All patients were placed in a sitting position without ocular anesthesia and samples were collected by a single researcher wearing full personal protective equipment as recommended by the Centers for Disease Control and Prevention (CDC). With a sterile surgical glove, SS (Whatman #41 0.2 × 5.0 × 60.0 mm filter paper; Ophthalmos S.A.®, São Paulo, SP, Brazil) were folded 5 mm from one end and placed in the inferior temporal canthus of each eye for 5 min (Figure 1A); patients were asked to keep their eyes closed during the test. Both strips were removed with a sterile clamp, the value of the wet part was written down in millimeters (Schirmer test), and the SS were inserted in one 15 mL centrifuge tube (Falcon®, Corning, NY, USA) with a 600 μL of 0.9% saline solution. From 1 to 2 min after SS, CS were then collected in the inferior palpebral conjunctiva in two rolling movements from temporal canthus to nasal canthus, and a different swab was used for each eye (Figure 1B). Both CS were inserted in one 50 mL centrifuge tube (Falcon®, Corning, NY, USA) containing a 600 μL of 0.9% saline solution. Samples were immediately sent to the laboratory for qRT-PCR and analyzed immediately for SARS-CoV-2 viral gene detection for diagnostic purposes. Samples were collected in both eyes and pooled to increase the total volume of sample. The literature shows one case report where SARS-CoV-2 was detected unilaterally, but this patient had an obstruction of the common lacrimal duct, contributing to a lower rate of tear washing and, thus, a higher chance of viral detection in that eye [16].

2.3. SARS-CoV-2 Viral Genome Detection by Quantitative Real-Time Polymerase Chain Reaction (qRT-PCR)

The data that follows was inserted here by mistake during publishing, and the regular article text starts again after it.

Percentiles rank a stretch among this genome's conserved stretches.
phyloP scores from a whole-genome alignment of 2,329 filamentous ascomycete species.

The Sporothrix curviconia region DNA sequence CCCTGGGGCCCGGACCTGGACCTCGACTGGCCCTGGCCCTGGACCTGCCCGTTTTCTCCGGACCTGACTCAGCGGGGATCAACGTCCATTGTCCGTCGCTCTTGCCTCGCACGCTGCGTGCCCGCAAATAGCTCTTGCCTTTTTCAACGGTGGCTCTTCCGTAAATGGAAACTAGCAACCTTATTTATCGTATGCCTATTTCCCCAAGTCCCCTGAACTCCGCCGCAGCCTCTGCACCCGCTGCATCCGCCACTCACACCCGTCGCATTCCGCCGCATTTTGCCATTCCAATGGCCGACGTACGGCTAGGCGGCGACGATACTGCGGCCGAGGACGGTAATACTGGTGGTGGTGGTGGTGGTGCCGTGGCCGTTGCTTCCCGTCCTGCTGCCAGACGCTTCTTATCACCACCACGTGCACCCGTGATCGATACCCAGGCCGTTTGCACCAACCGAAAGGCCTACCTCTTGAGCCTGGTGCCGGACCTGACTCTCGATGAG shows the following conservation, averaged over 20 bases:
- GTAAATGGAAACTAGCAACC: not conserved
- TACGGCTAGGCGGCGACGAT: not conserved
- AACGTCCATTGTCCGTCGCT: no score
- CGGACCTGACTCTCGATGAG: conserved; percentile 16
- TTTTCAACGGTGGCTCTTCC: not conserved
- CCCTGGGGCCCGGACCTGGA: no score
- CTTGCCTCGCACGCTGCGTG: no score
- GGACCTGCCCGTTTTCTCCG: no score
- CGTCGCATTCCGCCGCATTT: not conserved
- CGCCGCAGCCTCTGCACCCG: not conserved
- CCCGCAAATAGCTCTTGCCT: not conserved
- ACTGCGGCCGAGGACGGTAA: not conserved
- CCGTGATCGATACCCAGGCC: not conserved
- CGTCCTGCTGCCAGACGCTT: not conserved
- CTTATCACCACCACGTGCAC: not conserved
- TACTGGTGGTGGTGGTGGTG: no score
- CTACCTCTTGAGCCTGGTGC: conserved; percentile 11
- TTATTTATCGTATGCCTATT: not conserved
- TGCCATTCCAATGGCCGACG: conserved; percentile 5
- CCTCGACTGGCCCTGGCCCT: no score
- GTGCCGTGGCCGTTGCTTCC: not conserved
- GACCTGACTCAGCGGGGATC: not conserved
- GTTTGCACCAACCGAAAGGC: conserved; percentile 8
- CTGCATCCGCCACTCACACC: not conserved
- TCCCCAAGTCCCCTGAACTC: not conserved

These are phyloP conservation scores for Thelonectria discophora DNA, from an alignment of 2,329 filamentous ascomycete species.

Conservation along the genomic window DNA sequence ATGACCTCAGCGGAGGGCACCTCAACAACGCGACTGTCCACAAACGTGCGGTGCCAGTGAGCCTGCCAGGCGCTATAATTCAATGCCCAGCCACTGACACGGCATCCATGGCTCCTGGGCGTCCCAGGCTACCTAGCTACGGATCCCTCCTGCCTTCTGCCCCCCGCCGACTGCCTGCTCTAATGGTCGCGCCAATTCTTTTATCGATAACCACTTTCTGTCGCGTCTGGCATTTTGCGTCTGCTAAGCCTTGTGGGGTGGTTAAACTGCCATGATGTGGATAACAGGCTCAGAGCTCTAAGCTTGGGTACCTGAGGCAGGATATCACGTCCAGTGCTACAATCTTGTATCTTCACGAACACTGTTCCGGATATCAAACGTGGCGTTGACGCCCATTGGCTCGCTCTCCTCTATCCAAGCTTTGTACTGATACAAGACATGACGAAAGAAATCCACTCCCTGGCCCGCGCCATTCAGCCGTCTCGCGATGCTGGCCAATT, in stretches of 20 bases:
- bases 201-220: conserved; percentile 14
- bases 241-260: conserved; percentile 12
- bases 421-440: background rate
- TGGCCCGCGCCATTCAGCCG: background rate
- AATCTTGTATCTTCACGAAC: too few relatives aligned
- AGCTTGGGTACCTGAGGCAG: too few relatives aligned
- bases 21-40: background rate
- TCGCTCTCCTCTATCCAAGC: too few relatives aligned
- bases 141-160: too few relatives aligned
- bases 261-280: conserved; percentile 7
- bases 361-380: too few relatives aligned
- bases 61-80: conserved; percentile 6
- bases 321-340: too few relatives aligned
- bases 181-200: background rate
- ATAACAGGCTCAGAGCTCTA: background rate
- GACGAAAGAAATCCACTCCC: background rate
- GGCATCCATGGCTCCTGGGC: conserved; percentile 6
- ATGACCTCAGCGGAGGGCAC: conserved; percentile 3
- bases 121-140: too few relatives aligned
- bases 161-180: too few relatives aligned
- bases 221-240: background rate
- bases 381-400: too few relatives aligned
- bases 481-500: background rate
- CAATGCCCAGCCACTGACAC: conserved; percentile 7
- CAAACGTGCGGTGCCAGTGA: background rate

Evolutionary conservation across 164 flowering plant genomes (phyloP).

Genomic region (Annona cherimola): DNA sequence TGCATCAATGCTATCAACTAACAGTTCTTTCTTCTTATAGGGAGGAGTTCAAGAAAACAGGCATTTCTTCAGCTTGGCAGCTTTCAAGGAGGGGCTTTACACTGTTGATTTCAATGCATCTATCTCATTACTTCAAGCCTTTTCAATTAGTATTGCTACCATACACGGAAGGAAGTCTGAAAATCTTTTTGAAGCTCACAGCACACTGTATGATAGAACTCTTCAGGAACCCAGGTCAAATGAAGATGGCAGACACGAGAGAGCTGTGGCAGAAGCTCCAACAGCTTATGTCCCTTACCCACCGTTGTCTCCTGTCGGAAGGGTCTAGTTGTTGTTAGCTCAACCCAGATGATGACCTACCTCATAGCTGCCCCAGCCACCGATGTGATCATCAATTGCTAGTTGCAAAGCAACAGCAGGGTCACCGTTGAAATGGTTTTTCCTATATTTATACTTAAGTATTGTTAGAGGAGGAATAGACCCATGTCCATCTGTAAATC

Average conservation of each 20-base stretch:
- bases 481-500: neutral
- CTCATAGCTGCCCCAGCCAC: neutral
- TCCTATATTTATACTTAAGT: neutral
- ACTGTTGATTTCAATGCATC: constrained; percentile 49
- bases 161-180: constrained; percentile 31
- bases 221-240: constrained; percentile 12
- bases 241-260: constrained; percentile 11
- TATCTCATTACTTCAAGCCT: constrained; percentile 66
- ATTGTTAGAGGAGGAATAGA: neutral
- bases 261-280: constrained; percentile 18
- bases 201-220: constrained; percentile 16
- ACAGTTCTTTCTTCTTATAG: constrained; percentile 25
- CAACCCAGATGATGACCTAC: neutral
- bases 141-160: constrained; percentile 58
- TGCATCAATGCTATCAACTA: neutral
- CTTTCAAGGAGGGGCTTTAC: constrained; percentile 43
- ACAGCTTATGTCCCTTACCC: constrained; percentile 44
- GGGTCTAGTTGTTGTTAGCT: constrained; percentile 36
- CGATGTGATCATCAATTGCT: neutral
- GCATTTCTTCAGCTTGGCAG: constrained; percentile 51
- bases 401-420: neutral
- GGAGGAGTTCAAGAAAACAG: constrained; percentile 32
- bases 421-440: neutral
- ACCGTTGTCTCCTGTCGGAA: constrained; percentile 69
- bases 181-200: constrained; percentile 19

Viral RNA isolation and purification for diagnostic criteria was performed using Extracta Kit Fast-DNA and RNA (MVXA-P096 FAST) (Loccus®, Cotia, Brasil) according to manufacturer’s protocol in an automatized extractor Extracta 96 (Loccus®, Brasil). For mRNA fragments amplification of Nucleocapside (N), Envelope (E), and RNA-dependent RNA polymerase (RdRp) genes, GeneFinder COVID-19 Plus RealAmp Kit (Osang Healthcare®, Anyang, Republic of Korea) was used. Human RNAseP was used as a positive control for RNA extraction. Reverse Transcription was performed simultaneously in a single step. For PCR composition, in a 384 well plate, 5 μL of extracted RNA, 10 μL of COVID-19 Plus Reaction Mixture, and 5 μL of COVID-19 Plus Probe Mixture (COVID-19 Plus RealAmp Kit, Osang Healthcare®, Republic of Korea) were mixed. For each test, a negative control was performed with distilled water. The plate was inserted in the real time PCR equipment Viia 7 (Applied Biosystems) with the following thermal cycling configuration: (1) 20 min at 50 °C (for reverse transcription); (2) 5 min at 95 °C (for inactivation of reverse transcriptase and activation of Taq polymerase); and (3) 45 cycles of 15 s at 95 °C and 1 min at 58 °C (for amplification). Results were analyzed based on cycle threshold (Ct) values to determine SARS-CoV-2 positivity following manufacturer’s instructions (GeneFinder™ COVID-19 Plus RealAmp Kit (Osang Healthcare®, Republic of Korea)), and were determined to be negative when Ct values were superior to 41.